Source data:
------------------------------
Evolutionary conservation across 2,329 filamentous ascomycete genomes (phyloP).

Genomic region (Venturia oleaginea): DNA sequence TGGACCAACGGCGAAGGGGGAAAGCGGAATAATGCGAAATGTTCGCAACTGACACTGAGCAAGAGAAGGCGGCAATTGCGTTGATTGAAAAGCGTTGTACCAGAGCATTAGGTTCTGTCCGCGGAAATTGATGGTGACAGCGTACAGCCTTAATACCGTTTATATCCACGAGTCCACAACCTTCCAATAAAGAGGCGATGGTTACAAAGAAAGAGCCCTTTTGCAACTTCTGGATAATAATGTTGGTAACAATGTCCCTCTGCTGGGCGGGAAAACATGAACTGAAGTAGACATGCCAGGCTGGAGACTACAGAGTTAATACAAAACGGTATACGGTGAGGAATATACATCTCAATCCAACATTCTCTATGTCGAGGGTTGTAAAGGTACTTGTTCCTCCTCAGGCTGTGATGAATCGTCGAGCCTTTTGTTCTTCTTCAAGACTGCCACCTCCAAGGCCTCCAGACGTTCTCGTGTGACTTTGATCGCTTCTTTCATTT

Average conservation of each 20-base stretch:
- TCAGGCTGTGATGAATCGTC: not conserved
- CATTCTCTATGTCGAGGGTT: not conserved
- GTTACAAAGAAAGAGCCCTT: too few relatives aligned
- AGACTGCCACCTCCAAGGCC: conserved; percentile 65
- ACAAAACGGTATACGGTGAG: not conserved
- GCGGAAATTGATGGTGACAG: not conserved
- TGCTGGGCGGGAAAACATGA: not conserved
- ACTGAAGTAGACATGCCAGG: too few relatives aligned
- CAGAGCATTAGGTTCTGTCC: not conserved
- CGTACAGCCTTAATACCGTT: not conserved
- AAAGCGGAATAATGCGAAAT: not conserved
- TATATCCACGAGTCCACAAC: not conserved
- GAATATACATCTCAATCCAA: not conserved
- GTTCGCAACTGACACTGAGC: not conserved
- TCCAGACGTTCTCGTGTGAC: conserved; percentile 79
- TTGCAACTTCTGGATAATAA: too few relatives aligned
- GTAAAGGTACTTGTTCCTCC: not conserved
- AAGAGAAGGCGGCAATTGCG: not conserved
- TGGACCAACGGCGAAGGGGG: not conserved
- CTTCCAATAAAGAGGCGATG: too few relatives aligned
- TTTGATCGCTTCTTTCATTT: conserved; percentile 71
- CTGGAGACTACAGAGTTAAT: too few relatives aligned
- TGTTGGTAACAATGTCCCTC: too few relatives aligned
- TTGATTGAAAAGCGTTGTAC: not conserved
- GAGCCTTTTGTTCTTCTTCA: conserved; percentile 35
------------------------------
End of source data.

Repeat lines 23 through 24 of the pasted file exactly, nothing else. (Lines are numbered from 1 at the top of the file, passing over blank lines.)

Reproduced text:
- CTTCCAATAAAGAGGCGATG: too few relatives aligned
- TTTGATCGCTTCTTTCATTT: conserved; percentile 71